Excerpt from London and Its Environs: Handbook for Travellers The chief object of the Handbook for London is to enable the traveller so to employ his time, his money, and his energy, that he may derive the greatest possible amount of pleasure and instruction from his visit to the great city in the modern world. As several excellent English guide-books to London already existed, the Editor in 1878 published the first English edition of the present Handbook with some hesitation, not-withstanding the encouragement he received from numerous English and American correspondents, who were already familiar with the distinctive characteristics of Baedekers Handbooks. So favourable a reception, however, was accorded to the first edition that the issue of a second became necessary in little more than a year, while fourteen other editions have since been called for. The present volume embodies the most recent information, down to the end of March, 1911, obtained in the course of personal visits to the places described, and from the most trustworthy sources. In the preparation of the Handbook the Editor has received most material assistance from several English and American friends who are intimately acquainted with the great Metropolis. Particular attention has been devoted to the description of the great public collections, snob as the National Gallery, the British Museum, the Wallace Collections, the National Portrait Gallery, the Tate Gallery, and the South Kensington Museum, to all of which the utmost possible space has been allotted. The Introduction is intended as a brief condensation of general and historical information most likely to be of use and interest to the traveller on his way to London, while under the heading Preliminary Information are summarized all the practical details that are best calculated to make a stranger feel at home in London, and to familiarise him with its manners and customs. While the descriptive part of the work is topographically arranged, so that the reader may see at a glance which of the alts of London may be visited together, the preliminary portion classifies the principal sights according to their subjects, in order to present the reader with a convenient index to their character, and to facilitate his selection of those most congenial to his taste. About the Publisher Forgotten Books publishes hundreds of thousands of rare and classic books. Find more at www.forgottenbooks.com This book is a reproduction of an important historical work. Forgotten Books uses state-of-the-art technology to digitally reconstruct the work, preserving the original format whilst repairing imperfections present in the aged copy. In rare cases, an imperfection in the original, such as a blemish or missing page, may be replicated in our edition. We do, however, repair the vast majority of imperfections successfully; any imperfections that remain are intentionally left to preserve the state of such historical works.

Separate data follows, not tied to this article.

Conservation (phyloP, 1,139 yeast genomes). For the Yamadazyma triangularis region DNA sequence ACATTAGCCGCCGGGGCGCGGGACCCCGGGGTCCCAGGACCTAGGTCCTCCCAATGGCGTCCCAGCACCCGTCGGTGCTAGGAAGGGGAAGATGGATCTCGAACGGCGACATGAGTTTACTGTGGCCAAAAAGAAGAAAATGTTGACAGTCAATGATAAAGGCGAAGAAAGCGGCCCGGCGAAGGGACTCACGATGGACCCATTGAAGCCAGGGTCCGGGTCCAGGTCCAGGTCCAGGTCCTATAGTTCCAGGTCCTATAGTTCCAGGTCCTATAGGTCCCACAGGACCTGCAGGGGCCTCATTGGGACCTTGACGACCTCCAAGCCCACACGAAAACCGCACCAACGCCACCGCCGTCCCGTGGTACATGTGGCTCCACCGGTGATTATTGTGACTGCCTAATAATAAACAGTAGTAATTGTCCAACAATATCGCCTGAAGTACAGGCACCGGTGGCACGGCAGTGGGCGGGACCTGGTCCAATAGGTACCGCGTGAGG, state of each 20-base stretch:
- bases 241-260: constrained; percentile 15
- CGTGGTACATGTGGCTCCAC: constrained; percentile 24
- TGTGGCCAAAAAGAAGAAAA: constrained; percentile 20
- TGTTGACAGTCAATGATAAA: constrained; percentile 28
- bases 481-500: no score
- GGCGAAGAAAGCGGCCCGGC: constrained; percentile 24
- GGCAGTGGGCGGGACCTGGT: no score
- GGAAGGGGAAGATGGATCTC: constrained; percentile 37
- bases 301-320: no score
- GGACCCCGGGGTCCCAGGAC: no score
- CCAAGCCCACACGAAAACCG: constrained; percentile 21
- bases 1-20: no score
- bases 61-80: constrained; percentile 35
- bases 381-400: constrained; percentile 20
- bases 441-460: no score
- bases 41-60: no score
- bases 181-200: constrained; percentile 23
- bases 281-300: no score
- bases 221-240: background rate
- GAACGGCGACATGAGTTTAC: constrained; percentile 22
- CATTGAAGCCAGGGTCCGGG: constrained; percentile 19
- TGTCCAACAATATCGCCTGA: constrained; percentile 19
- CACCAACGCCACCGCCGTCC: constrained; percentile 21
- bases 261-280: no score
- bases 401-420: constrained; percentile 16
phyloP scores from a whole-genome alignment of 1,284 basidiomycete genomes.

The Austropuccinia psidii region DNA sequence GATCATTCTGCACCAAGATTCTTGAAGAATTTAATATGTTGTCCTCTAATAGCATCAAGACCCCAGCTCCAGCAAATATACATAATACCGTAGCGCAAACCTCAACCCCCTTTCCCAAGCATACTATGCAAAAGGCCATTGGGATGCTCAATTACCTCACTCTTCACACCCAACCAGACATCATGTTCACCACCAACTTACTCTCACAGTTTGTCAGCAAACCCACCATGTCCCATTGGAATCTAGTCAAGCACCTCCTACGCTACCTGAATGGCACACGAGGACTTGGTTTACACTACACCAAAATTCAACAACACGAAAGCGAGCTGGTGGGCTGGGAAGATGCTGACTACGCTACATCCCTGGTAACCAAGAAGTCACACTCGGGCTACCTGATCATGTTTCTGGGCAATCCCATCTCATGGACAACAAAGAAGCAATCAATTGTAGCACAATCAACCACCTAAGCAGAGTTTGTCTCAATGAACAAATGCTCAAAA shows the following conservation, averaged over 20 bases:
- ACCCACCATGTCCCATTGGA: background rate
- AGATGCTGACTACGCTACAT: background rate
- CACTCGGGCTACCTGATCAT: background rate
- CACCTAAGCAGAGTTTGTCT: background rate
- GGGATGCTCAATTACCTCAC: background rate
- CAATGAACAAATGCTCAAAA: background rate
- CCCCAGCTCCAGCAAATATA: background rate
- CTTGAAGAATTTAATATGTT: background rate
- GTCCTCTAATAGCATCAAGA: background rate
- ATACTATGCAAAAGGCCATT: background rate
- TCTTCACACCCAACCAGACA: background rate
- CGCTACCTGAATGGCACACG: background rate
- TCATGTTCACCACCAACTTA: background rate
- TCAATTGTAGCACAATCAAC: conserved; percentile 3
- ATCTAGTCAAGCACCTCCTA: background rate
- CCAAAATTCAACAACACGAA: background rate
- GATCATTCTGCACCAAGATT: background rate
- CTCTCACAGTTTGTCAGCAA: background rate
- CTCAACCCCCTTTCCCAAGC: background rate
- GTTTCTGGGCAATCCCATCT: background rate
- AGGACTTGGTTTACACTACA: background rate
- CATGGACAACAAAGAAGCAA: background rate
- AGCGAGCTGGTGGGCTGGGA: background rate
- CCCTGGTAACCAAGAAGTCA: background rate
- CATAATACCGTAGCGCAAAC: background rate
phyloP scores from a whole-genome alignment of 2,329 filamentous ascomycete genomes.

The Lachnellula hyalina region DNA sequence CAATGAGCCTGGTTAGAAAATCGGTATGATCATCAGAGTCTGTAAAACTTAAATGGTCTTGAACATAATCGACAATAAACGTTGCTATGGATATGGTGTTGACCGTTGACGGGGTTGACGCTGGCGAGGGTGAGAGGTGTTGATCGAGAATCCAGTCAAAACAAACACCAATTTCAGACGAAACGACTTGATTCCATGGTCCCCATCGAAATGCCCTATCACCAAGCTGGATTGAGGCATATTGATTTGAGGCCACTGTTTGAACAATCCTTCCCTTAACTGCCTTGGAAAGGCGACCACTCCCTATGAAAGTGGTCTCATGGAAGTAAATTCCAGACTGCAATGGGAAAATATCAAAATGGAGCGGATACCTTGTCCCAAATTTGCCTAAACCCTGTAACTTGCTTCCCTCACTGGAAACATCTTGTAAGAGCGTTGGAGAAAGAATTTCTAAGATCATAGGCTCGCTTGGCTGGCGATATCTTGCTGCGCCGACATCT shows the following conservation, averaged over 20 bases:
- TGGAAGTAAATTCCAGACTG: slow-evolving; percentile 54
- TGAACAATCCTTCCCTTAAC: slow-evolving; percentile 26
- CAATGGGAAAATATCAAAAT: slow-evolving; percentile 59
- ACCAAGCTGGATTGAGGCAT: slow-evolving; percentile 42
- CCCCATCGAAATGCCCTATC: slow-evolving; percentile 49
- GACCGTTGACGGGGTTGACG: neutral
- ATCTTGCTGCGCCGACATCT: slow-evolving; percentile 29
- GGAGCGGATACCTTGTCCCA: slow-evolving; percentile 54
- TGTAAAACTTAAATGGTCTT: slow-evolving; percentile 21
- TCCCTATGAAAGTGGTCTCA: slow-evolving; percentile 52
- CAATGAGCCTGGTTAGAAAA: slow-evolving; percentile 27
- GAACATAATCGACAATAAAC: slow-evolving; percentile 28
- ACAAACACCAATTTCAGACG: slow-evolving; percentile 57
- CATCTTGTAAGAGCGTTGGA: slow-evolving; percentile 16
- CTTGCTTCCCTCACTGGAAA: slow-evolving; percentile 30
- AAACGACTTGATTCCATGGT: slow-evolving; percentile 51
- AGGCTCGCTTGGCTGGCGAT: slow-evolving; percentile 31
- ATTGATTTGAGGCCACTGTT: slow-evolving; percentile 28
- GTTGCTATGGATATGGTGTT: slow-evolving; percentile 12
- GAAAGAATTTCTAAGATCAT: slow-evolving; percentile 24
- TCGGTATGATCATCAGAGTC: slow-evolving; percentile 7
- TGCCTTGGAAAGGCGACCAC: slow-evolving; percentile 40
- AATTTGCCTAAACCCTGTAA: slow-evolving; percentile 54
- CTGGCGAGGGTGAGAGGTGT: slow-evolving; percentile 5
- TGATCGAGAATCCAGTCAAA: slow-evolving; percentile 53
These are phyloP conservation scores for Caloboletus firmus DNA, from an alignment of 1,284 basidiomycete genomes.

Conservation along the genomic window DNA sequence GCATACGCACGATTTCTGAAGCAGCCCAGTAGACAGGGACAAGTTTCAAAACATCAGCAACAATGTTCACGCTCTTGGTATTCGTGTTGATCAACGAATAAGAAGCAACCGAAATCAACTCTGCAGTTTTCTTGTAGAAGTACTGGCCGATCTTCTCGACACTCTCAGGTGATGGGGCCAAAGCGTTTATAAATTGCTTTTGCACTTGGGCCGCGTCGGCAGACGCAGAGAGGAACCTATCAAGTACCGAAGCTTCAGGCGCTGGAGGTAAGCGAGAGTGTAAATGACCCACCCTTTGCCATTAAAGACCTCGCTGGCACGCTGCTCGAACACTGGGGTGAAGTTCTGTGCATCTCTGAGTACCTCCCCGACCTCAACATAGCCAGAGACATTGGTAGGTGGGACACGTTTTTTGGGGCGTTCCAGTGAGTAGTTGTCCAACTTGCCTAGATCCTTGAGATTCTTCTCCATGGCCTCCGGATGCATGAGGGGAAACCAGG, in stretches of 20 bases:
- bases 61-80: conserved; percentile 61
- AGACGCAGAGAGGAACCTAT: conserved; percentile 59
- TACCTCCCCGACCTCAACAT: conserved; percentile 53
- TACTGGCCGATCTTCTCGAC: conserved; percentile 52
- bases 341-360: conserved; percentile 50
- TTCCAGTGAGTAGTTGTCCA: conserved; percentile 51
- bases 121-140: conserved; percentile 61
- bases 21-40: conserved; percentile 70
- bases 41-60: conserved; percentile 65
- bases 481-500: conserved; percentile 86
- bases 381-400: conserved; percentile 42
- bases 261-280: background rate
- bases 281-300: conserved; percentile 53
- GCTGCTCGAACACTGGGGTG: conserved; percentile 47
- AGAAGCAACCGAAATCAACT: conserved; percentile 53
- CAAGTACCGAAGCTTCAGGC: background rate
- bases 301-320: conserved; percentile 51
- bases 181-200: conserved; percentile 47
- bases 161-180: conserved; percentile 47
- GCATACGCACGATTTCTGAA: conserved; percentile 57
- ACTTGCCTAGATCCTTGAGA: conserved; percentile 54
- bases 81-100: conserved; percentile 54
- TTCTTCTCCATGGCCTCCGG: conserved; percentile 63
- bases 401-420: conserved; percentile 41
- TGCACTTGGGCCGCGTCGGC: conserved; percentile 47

Early English Travellers in India

A Study in the Travel Literature of the Elizabethan and Jacobean Periods with Particular Reference to India

Author: Ram Chandra Prasad

Publisher: Motilal Banarsidass Publ.


Category: Explorers

Page: 462

View: 752